Timberwolves fans couldn't wait to get rid of Kevin McHale in 2009, after he had first stopped being the team's personnel boss and then the team's head coach when Kurt Rambis was hired. The reasons, at the time, were certainly valid.
While McHale presided over the most successful era in Wolves history, which was directly related to his drafting of Kevin Garnett, he had also failed to build a championship-caliber team around Garnett during almost all of his prime and then squandered the final few years of KG's time here by putting the Wolves in salary cap jail through a series of questionable moves. And let's not, of course, forget about Joe Smith.
That said, here we are five years since McHale left, and this is the Wolves' reality: their two best players -- at the very least the two players the organization was heavily promoting for the All-Star game -- were acquired by McHale in the very last draft he presided over with the Wolves in 2008. He nabbed Kevin Love in a draft-night swap of rookies, then took Nikola Pekovic early in the second round.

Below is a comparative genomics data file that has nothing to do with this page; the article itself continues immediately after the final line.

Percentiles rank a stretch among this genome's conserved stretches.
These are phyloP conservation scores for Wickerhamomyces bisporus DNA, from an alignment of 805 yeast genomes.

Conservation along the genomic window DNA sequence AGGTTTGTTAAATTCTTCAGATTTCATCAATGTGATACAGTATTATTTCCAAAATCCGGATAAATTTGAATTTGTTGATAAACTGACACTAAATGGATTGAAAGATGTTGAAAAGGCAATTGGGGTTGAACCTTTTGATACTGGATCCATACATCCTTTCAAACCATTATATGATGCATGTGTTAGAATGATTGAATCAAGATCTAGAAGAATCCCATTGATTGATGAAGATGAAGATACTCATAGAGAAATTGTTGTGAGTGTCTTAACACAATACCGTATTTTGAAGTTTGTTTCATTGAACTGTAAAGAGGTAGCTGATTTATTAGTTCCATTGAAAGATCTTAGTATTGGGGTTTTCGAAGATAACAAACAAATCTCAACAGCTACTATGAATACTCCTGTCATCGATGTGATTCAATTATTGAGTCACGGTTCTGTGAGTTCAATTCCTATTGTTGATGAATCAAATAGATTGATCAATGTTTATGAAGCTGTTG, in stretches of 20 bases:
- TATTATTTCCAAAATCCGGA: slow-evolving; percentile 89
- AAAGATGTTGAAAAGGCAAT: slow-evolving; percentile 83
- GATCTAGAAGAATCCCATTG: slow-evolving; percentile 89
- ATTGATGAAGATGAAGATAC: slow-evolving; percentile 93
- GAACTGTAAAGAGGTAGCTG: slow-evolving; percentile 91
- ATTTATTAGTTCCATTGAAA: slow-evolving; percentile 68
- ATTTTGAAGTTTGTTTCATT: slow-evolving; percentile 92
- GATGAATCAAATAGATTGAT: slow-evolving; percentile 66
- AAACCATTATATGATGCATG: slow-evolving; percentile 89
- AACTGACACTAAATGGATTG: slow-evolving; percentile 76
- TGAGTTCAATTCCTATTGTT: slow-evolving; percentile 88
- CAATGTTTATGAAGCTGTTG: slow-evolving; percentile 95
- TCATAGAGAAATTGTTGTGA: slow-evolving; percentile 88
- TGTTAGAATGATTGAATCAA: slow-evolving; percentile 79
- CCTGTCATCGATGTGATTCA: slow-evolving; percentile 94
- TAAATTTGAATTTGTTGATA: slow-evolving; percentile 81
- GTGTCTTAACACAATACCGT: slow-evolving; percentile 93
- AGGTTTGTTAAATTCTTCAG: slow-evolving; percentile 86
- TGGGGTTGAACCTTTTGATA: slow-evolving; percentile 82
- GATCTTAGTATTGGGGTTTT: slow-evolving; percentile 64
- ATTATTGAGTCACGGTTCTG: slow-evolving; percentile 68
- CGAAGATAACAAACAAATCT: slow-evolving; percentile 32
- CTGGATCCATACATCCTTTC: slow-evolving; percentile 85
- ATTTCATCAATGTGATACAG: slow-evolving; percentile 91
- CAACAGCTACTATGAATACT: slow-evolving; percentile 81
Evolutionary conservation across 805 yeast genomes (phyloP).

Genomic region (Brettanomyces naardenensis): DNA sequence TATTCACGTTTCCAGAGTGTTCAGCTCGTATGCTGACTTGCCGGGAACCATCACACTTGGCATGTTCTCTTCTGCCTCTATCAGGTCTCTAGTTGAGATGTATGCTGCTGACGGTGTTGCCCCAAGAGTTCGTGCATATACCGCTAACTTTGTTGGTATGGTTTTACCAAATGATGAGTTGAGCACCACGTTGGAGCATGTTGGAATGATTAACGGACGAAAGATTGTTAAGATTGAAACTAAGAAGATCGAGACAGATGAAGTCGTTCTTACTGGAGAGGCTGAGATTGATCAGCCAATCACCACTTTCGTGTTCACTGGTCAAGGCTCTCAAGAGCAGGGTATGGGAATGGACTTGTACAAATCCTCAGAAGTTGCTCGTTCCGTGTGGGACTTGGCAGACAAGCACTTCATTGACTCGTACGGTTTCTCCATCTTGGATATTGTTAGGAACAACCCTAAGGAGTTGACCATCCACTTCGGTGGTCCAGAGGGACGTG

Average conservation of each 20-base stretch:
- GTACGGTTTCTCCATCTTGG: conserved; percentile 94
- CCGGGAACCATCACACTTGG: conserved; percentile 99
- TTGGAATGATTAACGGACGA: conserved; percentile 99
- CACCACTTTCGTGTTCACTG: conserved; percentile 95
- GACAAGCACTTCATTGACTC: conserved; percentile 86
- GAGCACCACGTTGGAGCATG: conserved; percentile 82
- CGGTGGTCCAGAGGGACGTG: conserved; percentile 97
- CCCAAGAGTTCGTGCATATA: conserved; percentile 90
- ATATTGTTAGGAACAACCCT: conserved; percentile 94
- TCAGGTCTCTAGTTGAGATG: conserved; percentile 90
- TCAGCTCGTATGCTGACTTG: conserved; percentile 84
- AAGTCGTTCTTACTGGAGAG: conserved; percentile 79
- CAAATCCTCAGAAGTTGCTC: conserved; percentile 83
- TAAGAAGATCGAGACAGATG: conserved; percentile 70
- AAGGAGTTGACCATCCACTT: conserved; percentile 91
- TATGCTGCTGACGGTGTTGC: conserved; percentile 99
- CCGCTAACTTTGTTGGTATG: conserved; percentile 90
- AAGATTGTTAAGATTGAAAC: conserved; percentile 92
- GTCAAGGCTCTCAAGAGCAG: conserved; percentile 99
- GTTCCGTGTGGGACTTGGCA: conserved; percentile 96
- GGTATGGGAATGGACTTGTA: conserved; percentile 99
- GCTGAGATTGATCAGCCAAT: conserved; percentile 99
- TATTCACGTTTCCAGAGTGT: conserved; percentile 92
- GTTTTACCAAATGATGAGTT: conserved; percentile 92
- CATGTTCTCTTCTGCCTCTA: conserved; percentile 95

The man who replaced McHale as personnel boss, David Kahn, can take credit in the draft for Ricky Rubio and very little else. He was good at bottoming the team out and creating cap space, things McHale did not do. He was really not good at all at using that space, flexibility and draft picks to build a winning roster.
The man who replaced McHale as head coach, Rambis, won 32 games in two seasons -- fewer than McHale won as Wolves coach in parts of two interim seasons (39).
The man who essentially swapped places with McHale in 2011 -- Rick Adelman had been coaching the Rockets, where McHale started coaching at the same time Adelman came here -- has directed the Wolves to 81 victories and zero playoff appearances in those two-and-a-half seasons. McHale has led the Rockets to 114 wins, one playoff appearance, and has another almost certainly on the way this year after his Houston squad trounced the Wolves at Target Center on Monday night to improve to 35-17.
Long story short: McHale needed to go in 2009, for the sanity of fans and for the sake of starting over. But five years later, it is clear that he is getting the last laugh -- coaching a better team, while his old team is still trying to build around the players he nabbed in 2008.